Five of 2015’s Best Horror Movie Performances

Now that Halloween has passed and the calendar has switched over to November, it’s getting to be that time where we reflect on the year’s horror offerings. I suppose I’m jumping the gun a bit here, as there are two months of 2015 still left, but with nearly all the major horror releases already, well, released, it seems appropriate that we begin both looking back to the recent past and ahead to the near future.

We will be doing just that in the weeks and months to come here on Halloween Love, particularly shining the spotlight on the very best aspects of the horror genre’s past year. Like our very own version of the Academy Awards, we’ll be selecting nominees (so to speak) based on categories like Best Performances and Best Kill Scenes, and we hope you’ll add to the individual lists and pick your own favorites.

To get things started, we look back on five of 2015’s best horror movie performances!

In no particular order…

The Final Girls Taissa Farmiga


When it comes time to write up my year-end ‘best of’ list, I can almost guarantee that Todd Strauss-Schulson’s meta horror masterpiece The Final Girls will take the top spot. Like Scream, Behind the Mask and The Cabin in the Woods before it, the film lovingly and brilliantly deconstructs the horror genre, though it’s armed with something absent in each of those films: a seriously affecting emotional core.

Taissa Farmiga plays Max, a young woman who reunites with her deceased mother (a fantastic Malin Akerman) inside of the ’80s horror film she once starred in, and it’s largely thanks to the young actress’ performance that the film resonates. Often without saying a word, Farmiga pulls every emotion out of the clever material, playing the heartbroken character in such a way that she’s liable to break yours.

Kevin Durand


One of this year’s most pleasant surprises was Jack Heller’s Dark Was the Night, a creature feature that smartly puts much of the focus on the human protagonist, rather than the monstrous antagonist. The film centers on Sheriff Paul Shields, a man whose own troubles have to be put on the back-burner when a mysterious creature invades his small town, forcing him to step up and protect his fellow citizens.

The material is admittedly generic in many ways, but it’s Kevin Durand’s performance as Paul Shields that elevates it to something more. Known to horror fans for his role as Vasiliy Fet on The Strain, Durand proves with Dark Was the Night that he can be the star of the show, and he brings a whole lot of heart and pathos to the proceedings. If you dig Durand’s work on The Strain, be sure to check this one out.

Richard Jenkins Bone Tomahawk


Debut efforts don’t get much more impressive than S. Craig Zahler’s Bone Tomahawk, a horror-western that boasts one of the most impressive ensemble casts of the year. Kurt Russell, Matthew Fox, and Patrick Wilson are among the stars in this one, and the story tells of four men who travel deep into the bloody heart of a cannibal cave in an effort to rescue two of their townspeople from vicious Troglodytes.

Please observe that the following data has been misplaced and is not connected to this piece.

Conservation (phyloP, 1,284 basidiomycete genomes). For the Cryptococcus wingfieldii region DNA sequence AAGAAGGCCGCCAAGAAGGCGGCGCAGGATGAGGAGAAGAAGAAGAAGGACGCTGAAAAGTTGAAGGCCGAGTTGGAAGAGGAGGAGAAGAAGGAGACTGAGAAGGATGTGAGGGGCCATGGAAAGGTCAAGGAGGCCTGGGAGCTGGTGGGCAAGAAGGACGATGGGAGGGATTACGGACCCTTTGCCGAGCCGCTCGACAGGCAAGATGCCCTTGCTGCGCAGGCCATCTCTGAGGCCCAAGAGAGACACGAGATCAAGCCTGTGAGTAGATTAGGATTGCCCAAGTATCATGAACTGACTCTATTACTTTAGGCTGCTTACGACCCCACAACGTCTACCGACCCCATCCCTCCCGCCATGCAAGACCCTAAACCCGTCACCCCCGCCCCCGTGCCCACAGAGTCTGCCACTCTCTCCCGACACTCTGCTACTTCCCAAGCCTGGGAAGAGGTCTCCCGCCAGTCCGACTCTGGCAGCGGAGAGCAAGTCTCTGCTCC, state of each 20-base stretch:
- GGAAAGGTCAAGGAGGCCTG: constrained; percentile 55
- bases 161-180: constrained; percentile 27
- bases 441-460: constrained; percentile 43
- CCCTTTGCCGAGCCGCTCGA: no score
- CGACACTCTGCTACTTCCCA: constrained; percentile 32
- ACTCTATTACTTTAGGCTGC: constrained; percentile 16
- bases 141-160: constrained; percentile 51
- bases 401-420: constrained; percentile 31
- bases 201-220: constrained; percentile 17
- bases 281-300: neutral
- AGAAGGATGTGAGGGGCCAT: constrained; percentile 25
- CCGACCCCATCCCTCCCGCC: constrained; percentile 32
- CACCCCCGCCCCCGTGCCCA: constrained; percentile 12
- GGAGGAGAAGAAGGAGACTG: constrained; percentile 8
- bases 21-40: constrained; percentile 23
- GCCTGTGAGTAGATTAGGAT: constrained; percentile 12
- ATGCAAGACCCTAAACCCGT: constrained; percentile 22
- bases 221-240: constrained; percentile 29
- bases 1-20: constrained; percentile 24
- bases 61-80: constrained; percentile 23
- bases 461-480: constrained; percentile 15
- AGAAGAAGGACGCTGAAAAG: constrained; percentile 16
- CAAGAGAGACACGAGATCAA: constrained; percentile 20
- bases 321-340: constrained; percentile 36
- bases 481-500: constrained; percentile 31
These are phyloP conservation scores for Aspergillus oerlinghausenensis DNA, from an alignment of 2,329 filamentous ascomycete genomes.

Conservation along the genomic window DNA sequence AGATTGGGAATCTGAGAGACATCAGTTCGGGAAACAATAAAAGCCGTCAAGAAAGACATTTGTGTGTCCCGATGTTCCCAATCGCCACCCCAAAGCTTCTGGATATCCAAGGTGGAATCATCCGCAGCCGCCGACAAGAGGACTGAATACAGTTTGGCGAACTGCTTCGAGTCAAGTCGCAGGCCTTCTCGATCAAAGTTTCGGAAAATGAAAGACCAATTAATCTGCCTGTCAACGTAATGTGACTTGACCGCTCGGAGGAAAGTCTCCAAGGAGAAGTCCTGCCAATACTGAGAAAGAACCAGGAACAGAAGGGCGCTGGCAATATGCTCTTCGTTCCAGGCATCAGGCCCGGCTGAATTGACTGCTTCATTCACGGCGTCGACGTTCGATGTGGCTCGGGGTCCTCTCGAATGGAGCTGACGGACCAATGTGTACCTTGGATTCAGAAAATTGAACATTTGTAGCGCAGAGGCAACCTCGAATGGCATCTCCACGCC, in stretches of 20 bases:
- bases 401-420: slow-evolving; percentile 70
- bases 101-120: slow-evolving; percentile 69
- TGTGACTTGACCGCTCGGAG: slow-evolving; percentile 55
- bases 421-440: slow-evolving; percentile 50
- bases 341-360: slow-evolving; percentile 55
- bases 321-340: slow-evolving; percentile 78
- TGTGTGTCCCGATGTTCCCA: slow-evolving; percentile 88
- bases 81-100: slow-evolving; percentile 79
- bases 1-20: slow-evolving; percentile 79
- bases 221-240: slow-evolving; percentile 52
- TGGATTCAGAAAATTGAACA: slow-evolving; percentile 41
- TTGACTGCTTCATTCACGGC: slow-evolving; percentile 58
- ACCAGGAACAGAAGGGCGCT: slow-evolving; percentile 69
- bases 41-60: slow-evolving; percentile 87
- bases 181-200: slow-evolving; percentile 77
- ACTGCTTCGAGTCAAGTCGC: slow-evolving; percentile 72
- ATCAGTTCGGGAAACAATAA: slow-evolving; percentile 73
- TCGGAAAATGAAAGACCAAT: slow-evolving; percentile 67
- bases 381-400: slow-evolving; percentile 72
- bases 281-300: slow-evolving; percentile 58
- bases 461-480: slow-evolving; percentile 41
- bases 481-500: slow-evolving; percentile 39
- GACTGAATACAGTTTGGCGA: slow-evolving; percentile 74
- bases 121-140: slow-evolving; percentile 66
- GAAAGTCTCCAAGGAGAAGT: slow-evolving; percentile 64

The film gets shockingly brutal in the latter portions, but it’s the slow-paced, character-driven nature of Bone Tomahawk that makes it a real treat. Performances are stellar across the board, with Richard Jenkins arguably stealing the show as middle-aged deputy Chicory. Barely recognizable, Jenkins brings welcome levels of humanity to the role, turning a comic relief character into something so much more.

Arnold Maggie


A handful of zombie films have been released this year, most recently over the top horror-comedies Cooties and Scouts Guide to the Zombie Apocalypse, but it’s Henry Hobson’s Maggie that is unquestionably the year’s undead highlight. Wonderfully restrained, the movie is light on the zombie action but heavy on the heart, telling a very human story in the midst of a post-apocalyptic pandemic.

The most notable thing about Maggie is that it stars Arnold Schwarzenegger as the father of a young girl (Abigail Breslin) infected with the zombie-like virus, and the Austrian icon’s acting is quite possibly the best in his career. Rather than relying on one-liners and badass action, Arnold flexes his acting muscles in the film, and his subdued performance shows that he can do more than play a lifeless action hero.

Creep Netflix


Like every year in the recent past, there was no shortage of found footage films in 2015, including movies like The Gallows and Paranormal Activity: The Ghost Dimension. But it’s Patrick Brice’s Creep that stands tall as this year’s most effective use of the filmmaking style, the low-budget affair centering on a man (Patrick Brice) who agrees to film a mysterious stranger (Mark Duplass) for an entire day.

Though Creep features two characters, it’s for the most part a one-man show, almost entirely reliant on the strength of Duplass’ performance. And as titular creep Josef, Duplass is absolutely riveting, showing a different side of himself and delivering one of the most genuinely unsettling performances of the year. It’s because Duplass is so good that Creep ensures you’re glued to the screen the whole way through.

Honorable mentions include Lin Shaye in Insidious 3, Maika Monroe in It Follows, Pollyanna McIntosh in Tales of Halloween, Lou Taylor Pucci and Nadia Hilker in Spring, Joel Edgerton in The Gift, and Ed Oxenbould in The Visit. Are there any others you’d add to the list? Comment below and let us know!

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